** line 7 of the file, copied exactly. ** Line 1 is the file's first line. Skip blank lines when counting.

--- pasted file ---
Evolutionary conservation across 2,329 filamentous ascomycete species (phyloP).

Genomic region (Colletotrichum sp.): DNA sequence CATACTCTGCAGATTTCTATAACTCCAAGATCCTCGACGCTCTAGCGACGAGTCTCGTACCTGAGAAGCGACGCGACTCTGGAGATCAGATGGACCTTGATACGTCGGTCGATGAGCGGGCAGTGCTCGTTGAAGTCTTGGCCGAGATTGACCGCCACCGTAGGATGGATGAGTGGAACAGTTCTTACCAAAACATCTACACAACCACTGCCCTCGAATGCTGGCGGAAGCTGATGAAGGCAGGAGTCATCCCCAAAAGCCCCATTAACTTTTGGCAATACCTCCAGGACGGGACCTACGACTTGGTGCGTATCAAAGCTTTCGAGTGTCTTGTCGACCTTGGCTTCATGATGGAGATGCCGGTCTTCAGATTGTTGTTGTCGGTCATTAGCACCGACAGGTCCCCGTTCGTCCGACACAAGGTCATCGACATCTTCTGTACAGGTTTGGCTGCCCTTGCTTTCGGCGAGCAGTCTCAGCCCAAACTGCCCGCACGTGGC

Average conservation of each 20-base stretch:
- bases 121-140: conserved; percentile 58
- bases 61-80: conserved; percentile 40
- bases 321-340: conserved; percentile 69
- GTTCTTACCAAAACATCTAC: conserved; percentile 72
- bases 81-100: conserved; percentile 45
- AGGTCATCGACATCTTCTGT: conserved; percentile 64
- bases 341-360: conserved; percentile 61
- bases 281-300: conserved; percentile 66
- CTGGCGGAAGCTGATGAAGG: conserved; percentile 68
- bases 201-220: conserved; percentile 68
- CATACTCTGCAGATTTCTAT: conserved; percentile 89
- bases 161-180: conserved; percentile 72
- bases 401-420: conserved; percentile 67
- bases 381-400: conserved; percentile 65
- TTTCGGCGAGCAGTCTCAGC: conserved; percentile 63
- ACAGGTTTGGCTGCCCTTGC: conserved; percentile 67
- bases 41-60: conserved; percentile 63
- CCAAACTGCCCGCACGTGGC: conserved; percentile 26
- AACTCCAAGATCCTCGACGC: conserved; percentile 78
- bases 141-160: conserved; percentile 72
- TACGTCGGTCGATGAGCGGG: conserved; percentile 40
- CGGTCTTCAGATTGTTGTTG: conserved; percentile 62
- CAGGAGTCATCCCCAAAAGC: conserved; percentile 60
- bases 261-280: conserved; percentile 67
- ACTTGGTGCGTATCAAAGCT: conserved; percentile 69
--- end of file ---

- GTTCTTACCAAAACATCTAC: conserved; percentile 72